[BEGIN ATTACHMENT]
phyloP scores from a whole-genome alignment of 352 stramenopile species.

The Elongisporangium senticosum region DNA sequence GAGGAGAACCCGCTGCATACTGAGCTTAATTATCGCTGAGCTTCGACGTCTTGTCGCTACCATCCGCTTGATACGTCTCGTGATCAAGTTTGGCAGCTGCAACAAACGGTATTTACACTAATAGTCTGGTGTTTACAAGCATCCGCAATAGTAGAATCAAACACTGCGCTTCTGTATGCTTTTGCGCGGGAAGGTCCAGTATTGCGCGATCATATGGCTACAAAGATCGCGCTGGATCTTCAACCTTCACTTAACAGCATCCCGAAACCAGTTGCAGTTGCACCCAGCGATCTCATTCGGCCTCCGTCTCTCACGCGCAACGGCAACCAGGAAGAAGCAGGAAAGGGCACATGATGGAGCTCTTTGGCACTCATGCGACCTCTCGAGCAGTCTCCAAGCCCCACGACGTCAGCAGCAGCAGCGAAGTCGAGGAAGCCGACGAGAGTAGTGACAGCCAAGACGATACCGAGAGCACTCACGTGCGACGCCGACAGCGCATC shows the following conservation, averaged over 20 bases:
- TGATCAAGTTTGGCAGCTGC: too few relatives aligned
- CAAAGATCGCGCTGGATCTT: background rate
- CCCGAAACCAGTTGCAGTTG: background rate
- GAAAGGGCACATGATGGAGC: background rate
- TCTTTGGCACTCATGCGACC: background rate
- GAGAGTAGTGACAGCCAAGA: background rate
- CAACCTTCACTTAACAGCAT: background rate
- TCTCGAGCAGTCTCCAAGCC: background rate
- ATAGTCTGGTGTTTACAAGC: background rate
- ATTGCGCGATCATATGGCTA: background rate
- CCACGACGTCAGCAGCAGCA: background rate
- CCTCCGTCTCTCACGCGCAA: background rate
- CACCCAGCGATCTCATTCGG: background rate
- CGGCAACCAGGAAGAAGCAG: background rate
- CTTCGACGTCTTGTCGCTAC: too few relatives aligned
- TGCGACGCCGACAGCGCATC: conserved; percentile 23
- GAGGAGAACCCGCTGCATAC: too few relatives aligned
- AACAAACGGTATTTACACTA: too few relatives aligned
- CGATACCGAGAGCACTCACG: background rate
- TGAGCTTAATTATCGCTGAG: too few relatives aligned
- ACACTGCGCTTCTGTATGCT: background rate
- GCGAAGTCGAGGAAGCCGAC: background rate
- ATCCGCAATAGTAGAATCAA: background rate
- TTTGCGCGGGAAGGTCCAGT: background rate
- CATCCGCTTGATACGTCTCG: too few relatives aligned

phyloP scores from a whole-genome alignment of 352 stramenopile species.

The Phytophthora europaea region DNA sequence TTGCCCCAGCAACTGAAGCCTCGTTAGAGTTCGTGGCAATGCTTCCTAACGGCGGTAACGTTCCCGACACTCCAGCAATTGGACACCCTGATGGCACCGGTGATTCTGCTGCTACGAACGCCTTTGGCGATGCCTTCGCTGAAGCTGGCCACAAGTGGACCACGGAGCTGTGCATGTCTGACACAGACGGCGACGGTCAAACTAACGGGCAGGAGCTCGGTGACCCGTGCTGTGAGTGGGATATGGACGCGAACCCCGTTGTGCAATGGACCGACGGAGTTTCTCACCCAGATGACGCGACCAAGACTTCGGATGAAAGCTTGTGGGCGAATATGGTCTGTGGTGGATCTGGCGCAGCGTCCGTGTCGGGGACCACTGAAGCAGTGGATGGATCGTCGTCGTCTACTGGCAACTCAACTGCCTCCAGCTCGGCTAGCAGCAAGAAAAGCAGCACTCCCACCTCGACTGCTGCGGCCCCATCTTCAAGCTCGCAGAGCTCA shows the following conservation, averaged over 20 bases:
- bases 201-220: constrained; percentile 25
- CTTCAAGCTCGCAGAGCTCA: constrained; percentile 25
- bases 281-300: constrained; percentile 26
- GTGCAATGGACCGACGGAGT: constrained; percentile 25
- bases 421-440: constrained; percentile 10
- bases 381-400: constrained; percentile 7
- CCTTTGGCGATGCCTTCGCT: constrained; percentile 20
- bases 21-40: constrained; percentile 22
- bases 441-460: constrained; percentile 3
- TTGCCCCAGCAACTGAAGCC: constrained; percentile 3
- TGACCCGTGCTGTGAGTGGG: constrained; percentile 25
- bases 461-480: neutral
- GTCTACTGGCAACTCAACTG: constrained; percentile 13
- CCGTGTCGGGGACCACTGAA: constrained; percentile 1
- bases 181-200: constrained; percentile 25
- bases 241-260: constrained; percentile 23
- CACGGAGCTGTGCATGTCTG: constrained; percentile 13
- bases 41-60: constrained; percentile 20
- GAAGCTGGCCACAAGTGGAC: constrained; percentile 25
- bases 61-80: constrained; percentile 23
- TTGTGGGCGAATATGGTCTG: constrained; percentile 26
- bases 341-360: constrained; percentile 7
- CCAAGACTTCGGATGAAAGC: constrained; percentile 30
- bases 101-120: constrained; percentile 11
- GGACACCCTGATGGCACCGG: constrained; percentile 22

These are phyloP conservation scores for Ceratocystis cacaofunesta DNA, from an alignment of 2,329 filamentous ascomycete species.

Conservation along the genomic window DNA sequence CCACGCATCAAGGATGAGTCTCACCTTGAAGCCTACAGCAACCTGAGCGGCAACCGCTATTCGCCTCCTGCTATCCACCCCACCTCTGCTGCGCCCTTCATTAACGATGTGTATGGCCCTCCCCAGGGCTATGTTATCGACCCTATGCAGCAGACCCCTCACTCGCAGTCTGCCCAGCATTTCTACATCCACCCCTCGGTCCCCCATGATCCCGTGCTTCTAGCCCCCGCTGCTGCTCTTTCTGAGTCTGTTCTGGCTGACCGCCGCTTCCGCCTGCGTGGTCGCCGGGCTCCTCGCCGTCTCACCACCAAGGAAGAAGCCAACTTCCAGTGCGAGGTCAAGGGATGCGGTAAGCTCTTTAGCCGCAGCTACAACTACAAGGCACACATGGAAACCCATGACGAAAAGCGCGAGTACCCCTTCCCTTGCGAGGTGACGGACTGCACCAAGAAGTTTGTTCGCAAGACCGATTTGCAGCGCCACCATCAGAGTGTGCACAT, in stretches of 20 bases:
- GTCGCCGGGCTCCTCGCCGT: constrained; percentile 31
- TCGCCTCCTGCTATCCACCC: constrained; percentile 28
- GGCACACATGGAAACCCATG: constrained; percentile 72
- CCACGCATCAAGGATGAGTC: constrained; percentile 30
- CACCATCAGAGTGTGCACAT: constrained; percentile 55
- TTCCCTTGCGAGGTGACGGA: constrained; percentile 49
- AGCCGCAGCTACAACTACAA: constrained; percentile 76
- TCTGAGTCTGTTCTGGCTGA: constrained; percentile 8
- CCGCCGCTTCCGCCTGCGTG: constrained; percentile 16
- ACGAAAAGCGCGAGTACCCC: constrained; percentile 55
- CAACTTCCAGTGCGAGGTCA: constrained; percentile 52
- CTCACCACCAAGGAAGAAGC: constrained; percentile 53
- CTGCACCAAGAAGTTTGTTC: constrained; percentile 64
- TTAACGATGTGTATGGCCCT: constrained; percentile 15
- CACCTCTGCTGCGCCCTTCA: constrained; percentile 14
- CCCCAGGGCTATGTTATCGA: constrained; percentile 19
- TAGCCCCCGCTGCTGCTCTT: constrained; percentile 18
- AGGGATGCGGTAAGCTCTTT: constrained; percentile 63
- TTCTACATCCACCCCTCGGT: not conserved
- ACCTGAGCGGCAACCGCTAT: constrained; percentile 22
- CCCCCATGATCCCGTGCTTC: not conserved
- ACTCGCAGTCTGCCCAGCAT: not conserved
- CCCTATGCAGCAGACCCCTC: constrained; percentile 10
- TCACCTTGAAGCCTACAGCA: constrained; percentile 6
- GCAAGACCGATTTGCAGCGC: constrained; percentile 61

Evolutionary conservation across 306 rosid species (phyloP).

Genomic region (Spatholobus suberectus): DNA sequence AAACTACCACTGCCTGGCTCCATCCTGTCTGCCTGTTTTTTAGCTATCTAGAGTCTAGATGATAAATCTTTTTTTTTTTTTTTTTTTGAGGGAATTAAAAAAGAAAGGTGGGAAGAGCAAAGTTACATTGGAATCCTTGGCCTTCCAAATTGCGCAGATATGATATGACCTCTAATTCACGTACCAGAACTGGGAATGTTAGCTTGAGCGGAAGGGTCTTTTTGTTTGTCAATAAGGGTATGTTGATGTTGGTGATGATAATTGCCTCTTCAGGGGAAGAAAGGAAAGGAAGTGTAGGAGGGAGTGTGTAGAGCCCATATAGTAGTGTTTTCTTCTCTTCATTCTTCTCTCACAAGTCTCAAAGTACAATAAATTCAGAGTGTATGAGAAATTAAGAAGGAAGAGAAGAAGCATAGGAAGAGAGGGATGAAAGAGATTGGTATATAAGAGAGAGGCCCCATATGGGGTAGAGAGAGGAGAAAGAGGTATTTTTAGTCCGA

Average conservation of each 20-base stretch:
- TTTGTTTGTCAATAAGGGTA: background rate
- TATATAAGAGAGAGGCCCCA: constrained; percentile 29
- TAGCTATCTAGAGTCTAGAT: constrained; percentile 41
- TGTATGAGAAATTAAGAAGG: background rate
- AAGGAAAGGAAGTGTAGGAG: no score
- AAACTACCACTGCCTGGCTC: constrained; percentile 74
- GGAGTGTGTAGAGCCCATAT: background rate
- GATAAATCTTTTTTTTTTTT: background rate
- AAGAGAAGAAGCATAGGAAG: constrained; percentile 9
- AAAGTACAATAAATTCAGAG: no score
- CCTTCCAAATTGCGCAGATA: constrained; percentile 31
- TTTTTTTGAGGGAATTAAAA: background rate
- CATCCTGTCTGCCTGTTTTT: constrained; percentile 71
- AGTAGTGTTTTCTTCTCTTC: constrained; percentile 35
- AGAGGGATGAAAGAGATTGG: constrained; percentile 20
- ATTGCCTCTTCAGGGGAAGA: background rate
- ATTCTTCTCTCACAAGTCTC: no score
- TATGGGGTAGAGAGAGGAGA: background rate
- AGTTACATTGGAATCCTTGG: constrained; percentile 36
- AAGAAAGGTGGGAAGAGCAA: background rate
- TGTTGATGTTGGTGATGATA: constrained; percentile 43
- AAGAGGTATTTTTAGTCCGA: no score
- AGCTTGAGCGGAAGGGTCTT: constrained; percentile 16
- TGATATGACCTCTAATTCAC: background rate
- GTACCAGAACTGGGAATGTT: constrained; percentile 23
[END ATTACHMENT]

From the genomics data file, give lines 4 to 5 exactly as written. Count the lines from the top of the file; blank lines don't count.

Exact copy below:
- CAAAGATCGCGCTGGATCTT: background rate
- CCCGAAACCAGTTGCAGTTG: background rate